Topic13-Business Cycles_AAP_B&W-6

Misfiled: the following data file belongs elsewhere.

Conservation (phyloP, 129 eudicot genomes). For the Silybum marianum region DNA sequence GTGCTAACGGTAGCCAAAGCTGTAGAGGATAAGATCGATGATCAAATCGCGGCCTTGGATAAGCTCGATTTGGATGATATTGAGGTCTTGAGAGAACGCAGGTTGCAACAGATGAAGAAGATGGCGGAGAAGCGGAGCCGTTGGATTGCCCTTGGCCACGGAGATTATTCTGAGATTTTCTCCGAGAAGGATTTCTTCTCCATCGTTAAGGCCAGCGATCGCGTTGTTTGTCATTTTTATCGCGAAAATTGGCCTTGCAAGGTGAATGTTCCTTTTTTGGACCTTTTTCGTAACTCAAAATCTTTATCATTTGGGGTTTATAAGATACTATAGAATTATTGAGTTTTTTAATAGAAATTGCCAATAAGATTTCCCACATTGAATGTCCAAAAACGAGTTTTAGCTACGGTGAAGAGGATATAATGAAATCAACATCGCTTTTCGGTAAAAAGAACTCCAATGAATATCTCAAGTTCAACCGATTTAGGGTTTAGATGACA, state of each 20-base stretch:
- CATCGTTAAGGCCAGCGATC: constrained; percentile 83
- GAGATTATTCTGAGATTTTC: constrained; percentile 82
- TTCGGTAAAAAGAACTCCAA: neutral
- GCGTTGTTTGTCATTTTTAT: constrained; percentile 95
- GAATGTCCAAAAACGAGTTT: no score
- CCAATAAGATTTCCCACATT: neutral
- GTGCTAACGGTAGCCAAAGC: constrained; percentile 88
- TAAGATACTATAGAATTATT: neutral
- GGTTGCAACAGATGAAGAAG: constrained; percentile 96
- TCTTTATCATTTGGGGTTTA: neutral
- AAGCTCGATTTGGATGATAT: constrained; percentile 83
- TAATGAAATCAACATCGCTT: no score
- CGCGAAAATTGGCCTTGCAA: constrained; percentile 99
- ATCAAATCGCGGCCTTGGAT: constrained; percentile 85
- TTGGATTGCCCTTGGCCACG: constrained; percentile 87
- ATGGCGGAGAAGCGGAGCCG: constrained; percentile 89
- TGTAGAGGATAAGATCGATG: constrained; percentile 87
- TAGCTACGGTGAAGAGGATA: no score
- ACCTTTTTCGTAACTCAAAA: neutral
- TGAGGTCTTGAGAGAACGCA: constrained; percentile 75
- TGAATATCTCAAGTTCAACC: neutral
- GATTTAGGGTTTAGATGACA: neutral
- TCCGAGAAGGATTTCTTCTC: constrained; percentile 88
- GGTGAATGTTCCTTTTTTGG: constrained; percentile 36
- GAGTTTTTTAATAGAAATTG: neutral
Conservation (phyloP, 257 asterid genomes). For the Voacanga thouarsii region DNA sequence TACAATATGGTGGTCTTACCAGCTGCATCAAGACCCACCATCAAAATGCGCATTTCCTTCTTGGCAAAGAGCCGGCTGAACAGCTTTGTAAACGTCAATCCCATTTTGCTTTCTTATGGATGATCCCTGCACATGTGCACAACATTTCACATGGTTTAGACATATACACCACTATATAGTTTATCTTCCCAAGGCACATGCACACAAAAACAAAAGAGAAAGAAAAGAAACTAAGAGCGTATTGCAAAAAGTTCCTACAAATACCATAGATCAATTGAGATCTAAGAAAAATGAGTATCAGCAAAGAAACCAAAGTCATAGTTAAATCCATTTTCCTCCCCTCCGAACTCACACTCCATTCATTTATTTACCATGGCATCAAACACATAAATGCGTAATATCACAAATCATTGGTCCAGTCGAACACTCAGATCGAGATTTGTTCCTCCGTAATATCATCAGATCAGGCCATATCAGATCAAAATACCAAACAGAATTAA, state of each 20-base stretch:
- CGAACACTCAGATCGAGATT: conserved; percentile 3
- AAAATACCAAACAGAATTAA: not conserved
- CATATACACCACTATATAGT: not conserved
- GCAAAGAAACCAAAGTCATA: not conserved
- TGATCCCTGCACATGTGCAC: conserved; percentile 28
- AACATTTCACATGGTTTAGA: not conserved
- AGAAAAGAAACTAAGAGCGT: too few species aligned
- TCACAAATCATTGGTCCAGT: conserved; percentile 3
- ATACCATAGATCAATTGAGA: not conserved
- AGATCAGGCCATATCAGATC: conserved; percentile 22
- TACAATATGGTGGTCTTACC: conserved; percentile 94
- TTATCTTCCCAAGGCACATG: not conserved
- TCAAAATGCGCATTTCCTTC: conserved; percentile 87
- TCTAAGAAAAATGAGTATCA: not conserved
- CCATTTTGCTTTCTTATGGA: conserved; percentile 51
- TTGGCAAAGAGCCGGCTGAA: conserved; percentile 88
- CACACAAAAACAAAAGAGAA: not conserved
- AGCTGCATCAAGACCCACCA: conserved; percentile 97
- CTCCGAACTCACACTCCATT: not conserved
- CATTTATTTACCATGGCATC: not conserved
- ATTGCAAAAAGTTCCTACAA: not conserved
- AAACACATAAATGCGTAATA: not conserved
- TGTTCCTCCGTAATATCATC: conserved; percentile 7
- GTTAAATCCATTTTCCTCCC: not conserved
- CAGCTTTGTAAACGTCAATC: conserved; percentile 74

Topic13-Business Cycles_AAP_B&W-6 - Characterizing...